The U.S. Open trophy is rather unremarkable, checking in at only 8.5 pounds, and the Claret Jug awarded to the British Open champion looks like something you’d find in the back of grandma’s silver cabinet. The trophy awarded to the Masters champion, meanwhile, is a complete afterthought thanks to the Green Jacket, but the winners do receive a sterling-silver replica of the Augusta National clubhouse. It’s genteel hardware for a genteel sport.
But the Wanamaker Trophy, given to the winner of the PGA Championship, now that is a trophy. It checks in at a hefty 27 pounds, measures 10 1/2 inches in diameter, is 27 inches from handle to handle and stands 28 inches high, or approximately half a Justin Thomas, the 2017 champion:
The Wanamaker Trophy dates to 1916, when department store magnate Rodman Wanamaker called for a gathering of professional golfers, who were considered little more than hired help at the time. The golfers banded together to form the PGA of America and decided to hold a tournament to determine the country’s top pro, with Wanamaker ponying up $2,500 for the prize fund and ordering a rather burly silver cup to be presented to the winner. Whether the size of the trophy was overcompensating for something or was a symbolic nose-thumbing at those who held pro golfers in such disregard has been lost to time, but it certainly stood out and still does.
“I was genuinely shocked by the weight when I picked it up,” Padraig Harrington told the AP one year after hoisting the Wanamaker at the 2008 PGA Championship, a lift made heavier by the fact that he played a draining 27 holes on Sunday after bad weather scuttled things on Saturday. “The only trophy that would compare to that would be the old World Cup trophy, but they don’t make them like they used to when it comes to trophies. That is certainly one of the great trophies.”
Winners usually spend a not-insignificant amount of time posing with the trophy for photographers, which can take its toll.
“Every time I switch sides, people think you’re switching sides because you’re showing your sponsor,” Harrington told the AP, alluding to corporate logos on his shirt. “But no, I’m resting.”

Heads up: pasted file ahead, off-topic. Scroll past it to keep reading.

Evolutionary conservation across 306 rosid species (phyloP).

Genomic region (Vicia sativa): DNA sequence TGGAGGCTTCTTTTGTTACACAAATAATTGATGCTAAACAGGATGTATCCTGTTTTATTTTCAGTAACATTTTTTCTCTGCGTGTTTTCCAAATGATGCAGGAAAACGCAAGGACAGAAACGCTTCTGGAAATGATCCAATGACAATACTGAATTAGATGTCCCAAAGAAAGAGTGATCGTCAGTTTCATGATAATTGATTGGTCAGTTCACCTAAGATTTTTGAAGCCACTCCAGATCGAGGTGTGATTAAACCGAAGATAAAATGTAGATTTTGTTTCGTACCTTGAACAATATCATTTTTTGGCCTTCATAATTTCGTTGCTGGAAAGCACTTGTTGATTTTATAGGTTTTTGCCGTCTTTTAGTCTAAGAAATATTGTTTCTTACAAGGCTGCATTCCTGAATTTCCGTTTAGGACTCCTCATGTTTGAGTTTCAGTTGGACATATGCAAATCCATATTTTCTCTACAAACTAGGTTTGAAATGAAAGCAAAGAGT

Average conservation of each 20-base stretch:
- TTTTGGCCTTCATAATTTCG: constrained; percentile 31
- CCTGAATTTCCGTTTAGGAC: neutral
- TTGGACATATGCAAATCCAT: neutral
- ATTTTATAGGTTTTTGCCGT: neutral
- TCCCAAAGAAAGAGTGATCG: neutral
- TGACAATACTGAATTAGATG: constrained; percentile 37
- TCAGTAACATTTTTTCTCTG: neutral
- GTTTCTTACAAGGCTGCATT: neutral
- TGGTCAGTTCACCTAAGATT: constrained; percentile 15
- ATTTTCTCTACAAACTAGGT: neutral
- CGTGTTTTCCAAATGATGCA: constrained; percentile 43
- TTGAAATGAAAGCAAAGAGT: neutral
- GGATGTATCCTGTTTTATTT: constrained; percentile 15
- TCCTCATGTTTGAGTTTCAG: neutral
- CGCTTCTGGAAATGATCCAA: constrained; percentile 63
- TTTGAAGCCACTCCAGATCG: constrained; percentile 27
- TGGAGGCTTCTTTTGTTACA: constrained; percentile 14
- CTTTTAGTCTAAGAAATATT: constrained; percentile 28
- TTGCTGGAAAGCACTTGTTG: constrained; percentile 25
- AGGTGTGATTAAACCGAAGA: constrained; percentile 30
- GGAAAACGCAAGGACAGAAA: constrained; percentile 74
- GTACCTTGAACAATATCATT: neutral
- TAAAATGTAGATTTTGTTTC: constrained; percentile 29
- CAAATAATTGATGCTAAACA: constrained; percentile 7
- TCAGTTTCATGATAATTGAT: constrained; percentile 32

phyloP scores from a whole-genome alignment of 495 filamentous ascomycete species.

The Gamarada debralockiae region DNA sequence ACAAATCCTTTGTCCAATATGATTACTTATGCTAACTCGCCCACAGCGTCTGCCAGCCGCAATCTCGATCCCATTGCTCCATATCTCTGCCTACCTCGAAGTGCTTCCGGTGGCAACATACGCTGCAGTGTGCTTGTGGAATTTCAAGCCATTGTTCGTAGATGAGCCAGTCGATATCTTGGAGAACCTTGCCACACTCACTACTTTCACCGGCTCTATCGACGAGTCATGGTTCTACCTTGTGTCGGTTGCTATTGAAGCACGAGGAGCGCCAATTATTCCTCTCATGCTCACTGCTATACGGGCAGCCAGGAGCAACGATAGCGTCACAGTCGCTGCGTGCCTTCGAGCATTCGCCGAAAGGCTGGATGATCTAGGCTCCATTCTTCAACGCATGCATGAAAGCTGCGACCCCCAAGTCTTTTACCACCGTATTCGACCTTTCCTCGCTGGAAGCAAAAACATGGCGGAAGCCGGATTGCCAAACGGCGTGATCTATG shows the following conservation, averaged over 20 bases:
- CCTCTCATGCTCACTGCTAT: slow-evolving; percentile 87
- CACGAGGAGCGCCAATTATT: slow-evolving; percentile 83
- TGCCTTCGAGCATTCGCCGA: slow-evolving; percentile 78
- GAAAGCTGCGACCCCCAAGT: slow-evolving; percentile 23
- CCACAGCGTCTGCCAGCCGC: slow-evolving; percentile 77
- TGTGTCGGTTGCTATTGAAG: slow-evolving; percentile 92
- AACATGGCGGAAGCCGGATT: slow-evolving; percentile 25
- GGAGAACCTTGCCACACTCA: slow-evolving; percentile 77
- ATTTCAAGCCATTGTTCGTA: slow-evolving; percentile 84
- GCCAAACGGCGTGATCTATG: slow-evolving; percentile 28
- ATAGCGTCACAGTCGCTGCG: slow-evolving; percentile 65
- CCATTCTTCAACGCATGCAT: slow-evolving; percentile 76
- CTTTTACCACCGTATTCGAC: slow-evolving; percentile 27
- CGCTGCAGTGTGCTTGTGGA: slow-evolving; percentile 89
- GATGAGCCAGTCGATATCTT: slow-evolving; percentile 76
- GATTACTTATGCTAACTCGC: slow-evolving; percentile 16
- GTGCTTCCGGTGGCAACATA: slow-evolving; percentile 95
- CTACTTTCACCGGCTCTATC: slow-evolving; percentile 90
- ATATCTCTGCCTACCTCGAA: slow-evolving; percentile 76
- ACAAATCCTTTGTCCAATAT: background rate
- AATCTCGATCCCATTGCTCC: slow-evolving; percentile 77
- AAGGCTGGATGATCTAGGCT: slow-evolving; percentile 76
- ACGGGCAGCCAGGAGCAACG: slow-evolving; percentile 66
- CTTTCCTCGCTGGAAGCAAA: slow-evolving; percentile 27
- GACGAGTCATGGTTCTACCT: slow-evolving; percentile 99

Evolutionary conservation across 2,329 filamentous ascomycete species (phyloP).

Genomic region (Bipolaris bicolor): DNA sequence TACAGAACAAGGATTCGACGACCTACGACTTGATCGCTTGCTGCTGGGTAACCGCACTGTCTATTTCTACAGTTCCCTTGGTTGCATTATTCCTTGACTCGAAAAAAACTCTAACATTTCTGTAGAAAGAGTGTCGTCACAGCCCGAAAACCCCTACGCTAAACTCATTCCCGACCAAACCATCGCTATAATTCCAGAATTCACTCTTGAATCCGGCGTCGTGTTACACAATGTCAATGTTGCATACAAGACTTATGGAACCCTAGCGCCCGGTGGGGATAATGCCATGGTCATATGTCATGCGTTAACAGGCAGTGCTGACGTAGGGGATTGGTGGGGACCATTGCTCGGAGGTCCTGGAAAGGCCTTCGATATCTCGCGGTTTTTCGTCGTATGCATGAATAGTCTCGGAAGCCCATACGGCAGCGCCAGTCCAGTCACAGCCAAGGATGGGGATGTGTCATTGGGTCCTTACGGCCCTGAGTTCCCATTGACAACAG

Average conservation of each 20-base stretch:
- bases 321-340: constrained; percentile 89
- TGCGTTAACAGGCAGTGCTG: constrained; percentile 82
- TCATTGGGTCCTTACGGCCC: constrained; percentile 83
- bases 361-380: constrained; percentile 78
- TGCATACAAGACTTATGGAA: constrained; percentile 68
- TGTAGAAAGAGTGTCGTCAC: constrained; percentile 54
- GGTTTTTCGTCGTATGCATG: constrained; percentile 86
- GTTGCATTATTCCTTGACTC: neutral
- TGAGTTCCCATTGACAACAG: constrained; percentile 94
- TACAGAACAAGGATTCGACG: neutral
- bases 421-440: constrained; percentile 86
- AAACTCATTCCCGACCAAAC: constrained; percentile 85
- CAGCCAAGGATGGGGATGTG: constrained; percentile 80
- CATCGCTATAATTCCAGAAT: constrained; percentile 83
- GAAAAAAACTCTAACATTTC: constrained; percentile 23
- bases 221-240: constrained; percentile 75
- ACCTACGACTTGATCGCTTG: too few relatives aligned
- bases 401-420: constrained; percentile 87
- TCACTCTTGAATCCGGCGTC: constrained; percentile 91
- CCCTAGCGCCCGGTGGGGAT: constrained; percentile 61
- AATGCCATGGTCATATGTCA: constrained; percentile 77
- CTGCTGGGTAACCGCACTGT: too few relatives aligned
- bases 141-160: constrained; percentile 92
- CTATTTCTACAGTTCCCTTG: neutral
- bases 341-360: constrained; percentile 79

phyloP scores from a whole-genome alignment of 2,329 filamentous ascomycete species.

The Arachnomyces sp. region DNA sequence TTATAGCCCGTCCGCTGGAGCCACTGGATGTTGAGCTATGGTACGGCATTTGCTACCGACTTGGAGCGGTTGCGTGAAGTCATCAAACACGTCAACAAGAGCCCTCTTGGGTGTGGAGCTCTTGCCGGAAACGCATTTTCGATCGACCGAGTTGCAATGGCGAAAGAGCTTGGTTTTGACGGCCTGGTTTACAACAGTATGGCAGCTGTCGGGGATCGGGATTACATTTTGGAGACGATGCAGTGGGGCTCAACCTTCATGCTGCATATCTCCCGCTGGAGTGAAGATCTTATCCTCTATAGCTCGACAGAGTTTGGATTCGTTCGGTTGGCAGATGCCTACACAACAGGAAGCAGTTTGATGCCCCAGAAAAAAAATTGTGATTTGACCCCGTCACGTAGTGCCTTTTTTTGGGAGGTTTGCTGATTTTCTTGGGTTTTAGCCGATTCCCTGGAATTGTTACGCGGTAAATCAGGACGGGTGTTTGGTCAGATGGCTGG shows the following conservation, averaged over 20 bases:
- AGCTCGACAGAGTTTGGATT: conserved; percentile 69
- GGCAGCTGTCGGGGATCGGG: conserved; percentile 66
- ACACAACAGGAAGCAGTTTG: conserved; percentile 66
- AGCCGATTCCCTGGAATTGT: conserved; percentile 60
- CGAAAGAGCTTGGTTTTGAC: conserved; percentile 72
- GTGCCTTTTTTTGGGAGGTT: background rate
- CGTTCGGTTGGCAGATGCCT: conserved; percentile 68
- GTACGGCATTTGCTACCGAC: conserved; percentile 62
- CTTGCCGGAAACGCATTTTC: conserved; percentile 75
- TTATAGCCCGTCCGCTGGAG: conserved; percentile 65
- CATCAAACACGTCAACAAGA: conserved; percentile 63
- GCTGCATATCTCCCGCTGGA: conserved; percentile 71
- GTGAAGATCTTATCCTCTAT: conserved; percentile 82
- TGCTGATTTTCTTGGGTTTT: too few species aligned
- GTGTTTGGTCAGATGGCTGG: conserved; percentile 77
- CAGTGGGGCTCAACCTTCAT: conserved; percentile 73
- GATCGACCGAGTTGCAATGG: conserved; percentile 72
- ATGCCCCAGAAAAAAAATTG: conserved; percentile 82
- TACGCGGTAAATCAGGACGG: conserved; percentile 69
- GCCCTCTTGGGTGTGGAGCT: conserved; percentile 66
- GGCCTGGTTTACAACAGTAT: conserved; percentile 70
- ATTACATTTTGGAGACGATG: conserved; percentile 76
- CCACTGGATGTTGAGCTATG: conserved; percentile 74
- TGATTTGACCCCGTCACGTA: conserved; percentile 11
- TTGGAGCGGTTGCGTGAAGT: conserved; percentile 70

There actually are a bunch of Wanamaker Trophies in existence, with the original 1916 version having the best story. Walter Hagen won the PGA Championship title four consecutive times from 1924 to ’27 but, after he was upset by Leo Diegel in the 1928 quarterfinals (the PGA was a match-play event until 1958), he admitted that he had somehow left the trophy in the back of a taxi while carousing in Chicago after the second of his four wins. This issue never arose, or Hagen never was forced to admit it, simply because no one thought to re-present him with the trophy after each of his wins; he already had it in his possession. Another trophy was commissioned after Hagen’s admission but, two years later, the original turned up in an unmarked case in the Detroit basement of the company that made Hagen-branded golf clubs. That first-issue trophy was retired after its discovery and resides permanently at the PGA Historical Center in Port St. Lucie, Fla. — the name of each winner still is added — while its 1930 replacement is awarded to each year’s champion for 12 months. The winner also receives a smaller version of the trophy to keep permanently, according to PGA.com, though he also may purchase a full-size replica.
The Golf Channel has a nice look at the making of the replica trophy that each year’s PGA Championship winner gets to keep.
For comparison’s sake, the Stanley Cup is 35.25 inches tall and weighs 34.5 pounds. Both, apparently, are suitable for use as actual silverware, so to speak. The Washington Capitals, for instance, have followed the path of their NHL champion forebears and have consumed a complete menu of food and drink out of the Stanley Cup this summer while Jason Dufner, the 2013 PGA champion, revealed one of golf’s most closely held secrets in a chat that year with Howard Stern: The Wanamaker Trophy can hold 43 beers, or one puppy:
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